- Turkish Prime Minister Recep Tayyip Erdogan on Wednesday lashed out against NATO in response to criticism regarding a $3.4 billion deal for Chinese missiles, the integration of which would according to Western officials functionally introduce a "virus" into NATO's command and control infrastructure. The deal would see Turkey purchase missile assets from the China Precision Machinery Import and Export Corp (CPMIEC), a company that is currently under U.S. sanctions for violations of the Iran, North Korea and Syria Nonproliferation Act. NATO Secretary General Anders Fogh Rasmussen had emphasized on Tuesday that Turkey's international and NATO partner commitments require that it conduct arms purchases with an eye toward interoperability. Erdogan brushed aside the criticism, declaring - per Turkish media - that "there was no problem with the deal in terms of Turkey’s national preferences." NATO officials had previously declared themselves "speechless" over the Turkish move, and the State Department had expressed "serious concerns" over the deal. The controversy has deepened worries of Turkish realignment, away from its traditional allies in the West and toward the West's geopolitical rivals. A recent Washington Post expose revealed that Erdogan's government had deliberately burned 10 Iranian operating on behalf of the Israeli Mossad in Iran, an act that experts and former intelligence officials evaluated would badly damage Turkey's intelligence-sharing relationships.
- Israel is set to release more than two dozen Palestinians next week, the latest of a series of goodwill gestures designed to boost U.S.-backed peace negotiations between Israel and the Palestinian Fatah faction that controls Palestinian areas of the West Bank. The releases come at a particularly controversial time, amid a spike in terrorism in the West Bank that has seen three Israelis killed and a young girl shot in front of her parents' home. The upsurge is in part the result of concentrated efforts by Hamas to rebuild its West Bank terror infrastructure, a campaign reportedly being coordinated out of Turkey by top Hamas operative Saleh al-Arouri - himself a released prisoner. Palestinian violence has also been linked to renewed anti-Israel incitement by top Fatah officials. The incitement and violence may complicate the upcoming prisoner release, which is being done in the context of negotiations with Fatah.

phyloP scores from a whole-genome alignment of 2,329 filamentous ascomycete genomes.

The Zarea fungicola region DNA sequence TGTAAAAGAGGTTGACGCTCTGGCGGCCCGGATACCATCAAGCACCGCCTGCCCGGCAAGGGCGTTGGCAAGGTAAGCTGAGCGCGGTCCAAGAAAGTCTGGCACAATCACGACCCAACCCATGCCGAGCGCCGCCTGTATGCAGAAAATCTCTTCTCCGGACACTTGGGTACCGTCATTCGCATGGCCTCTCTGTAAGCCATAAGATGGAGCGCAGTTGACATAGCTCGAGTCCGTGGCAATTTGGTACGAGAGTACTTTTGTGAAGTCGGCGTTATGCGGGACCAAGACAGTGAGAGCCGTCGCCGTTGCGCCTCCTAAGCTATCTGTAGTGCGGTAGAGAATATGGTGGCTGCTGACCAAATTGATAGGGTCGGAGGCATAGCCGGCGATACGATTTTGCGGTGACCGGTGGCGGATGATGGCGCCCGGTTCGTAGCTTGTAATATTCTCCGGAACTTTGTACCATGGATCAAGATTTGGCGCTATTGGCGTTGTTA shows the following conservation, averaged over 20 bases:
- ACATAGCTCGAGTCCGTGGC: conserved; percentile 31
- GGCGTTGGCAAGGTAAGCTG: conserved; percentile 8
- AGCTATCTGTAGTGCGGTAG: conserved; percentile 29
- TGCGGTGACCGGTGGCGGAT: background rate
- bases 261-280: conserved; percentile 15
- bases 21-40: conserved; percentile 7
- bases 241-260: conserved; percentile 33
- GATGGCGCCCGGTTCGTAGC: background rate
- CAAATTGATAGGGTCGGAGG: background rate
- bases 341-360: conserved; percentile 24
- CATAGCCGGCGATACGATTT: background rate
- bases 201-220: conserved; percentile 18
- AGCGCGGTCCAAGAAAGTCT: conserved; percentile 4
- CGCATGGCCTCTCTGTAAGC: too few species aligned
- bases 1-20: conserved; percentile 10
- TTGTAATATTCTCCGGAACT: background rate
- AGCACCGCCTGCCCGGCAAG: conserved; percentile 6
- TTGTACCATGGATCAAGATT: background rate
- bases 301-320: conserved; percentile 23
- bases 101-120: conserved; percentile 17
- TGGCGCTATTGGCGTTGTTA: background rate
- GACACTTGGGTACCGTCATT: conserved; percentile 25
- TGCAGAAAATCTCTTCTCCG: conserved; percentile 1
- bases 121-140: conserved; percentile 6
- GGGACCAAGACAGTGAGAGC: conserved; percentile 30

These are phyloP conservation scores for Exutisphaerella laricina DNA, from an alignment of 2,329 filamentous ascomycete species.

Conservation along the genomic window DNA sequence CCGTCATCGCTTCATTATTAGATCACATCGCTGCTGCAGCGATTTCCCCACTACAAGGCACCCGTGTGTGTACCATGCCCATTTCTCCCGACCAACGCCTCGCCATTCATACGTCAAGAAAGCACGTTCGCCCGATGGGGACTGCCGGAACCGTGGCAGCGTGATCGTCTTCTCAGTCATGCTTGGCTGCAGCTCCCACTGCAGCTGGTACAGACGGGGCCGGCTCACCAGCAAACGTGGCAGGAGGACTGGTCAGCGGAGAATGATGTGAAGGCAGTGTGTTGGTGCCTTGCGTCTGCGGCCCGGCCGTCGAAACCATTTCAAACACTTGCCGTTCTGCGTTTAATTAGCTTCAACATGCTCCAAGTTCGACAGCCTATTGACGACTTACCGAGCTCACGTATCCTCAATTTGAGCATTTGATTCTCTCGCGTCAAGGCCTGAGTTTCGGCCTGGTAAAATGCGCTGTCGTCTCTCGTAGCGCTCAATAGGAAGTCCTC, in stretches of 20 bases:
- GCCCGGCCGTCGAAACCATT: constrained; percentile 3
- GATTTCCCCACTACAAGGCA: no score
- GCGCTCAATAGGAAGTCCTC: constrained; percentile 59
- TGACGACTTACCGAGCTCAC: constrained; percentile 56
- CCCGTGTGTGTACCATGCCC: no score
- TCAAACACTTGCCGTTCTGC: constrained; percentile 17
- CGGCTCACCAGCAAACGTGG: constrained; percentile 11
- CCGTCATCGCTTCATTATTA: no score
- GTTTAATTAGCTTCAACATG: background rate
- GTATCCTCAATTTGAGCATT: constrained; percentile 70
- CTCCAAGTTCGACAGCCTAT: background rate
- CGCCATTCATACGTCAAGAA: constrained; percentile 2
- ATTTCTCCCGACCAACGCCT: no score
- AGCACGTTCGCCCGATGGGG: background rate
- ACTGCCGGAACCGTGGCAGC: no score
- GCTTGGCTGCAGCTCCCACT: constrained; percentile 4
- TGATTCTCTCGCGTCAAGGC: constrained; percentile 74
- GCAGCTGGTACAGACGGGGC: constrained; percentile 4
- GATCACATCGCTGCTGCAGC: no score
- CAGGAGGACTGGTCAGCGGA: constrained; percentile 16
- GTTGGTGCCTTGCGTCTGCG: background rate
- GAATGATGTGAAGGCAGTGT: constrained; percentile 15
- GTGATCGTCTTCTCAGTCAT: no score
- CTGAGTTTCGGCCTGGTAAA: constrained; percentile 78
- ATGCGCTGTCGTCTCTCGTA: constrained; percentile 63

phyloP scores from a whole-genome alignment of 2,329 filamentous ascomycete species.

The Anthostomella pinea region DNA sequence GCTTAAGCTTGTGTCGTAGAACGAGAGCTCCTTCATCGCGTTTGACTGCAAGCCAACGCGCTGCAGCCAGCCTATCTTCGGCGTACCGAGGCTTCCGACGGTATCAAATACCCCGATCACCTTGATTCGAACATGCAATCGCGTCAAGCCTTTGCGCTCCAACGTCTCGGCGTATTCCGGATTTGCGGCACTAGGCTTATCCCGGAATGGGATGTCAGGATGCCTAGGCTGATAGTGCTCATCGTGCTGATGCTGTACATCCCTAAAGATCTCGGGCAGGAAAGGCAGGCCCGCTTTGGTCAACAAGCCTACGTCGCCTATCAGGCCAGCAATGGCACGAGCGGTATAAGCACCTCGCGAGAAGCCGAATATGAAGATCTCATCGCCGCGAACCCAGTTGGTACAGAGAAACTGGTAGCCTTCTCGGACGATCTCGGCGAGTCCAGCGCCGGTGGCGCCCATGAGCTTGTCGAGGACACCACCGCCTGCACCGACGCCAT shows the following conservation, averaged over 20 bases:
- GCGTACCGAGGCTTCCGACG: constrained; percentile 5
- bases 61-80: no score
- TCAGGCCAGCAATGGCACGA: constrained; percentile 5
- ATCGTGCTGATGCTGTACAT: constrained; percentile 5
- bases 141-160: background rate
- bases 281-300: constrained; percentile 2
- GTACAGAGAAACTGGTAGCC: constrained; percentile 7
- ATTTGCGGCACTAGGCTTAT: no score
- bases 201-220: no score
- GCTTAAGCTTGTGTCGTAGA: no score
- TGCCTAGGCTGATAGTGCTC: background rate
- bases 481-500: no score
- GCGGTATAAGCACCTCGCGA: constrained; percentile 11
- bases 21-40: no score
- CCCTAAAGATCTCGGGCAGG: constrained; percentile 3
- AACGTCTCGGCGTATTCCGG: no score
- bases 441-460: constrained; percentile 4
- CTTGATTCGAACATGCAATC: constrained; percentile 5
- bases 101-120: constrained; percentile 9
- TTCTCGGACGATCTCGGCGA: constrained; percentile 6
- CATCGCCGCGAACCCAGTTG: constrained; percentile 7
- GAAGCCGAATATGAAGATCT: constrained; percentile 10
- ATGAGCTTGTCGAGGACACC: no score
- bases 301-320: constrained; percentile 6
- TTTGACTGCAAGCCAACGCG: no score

- Kuwaiti newspaper Al-Jarida is reporting that the Israeli air force on Tuesdaydestroyed a shipment of missiles near the Syrian-Lebanese border and bound for the Iran-backed terror group Hezbollah. If confirmed, the interception would not be the first time that Jerusalem has reportedly acted to enforce its long-declared red line against the transfer or capture of advanced Syrian weapons either by the Bashar al-Assad regime's Hezbollah allies or by jihadist groups battling to overthrow the regime. U.S. sources confirmed to The New York Times in July that Israel had launched an air attack against a convoy of advanced antiship cruise missiles that had originally been provided to Syria by Russia. U.N. Secretary-General Ban Ki-moon last week described Hezbollah's arsenal as a "matter of grave concern," and called on the group to demilitarize and place its weapons under Beirut's direct control.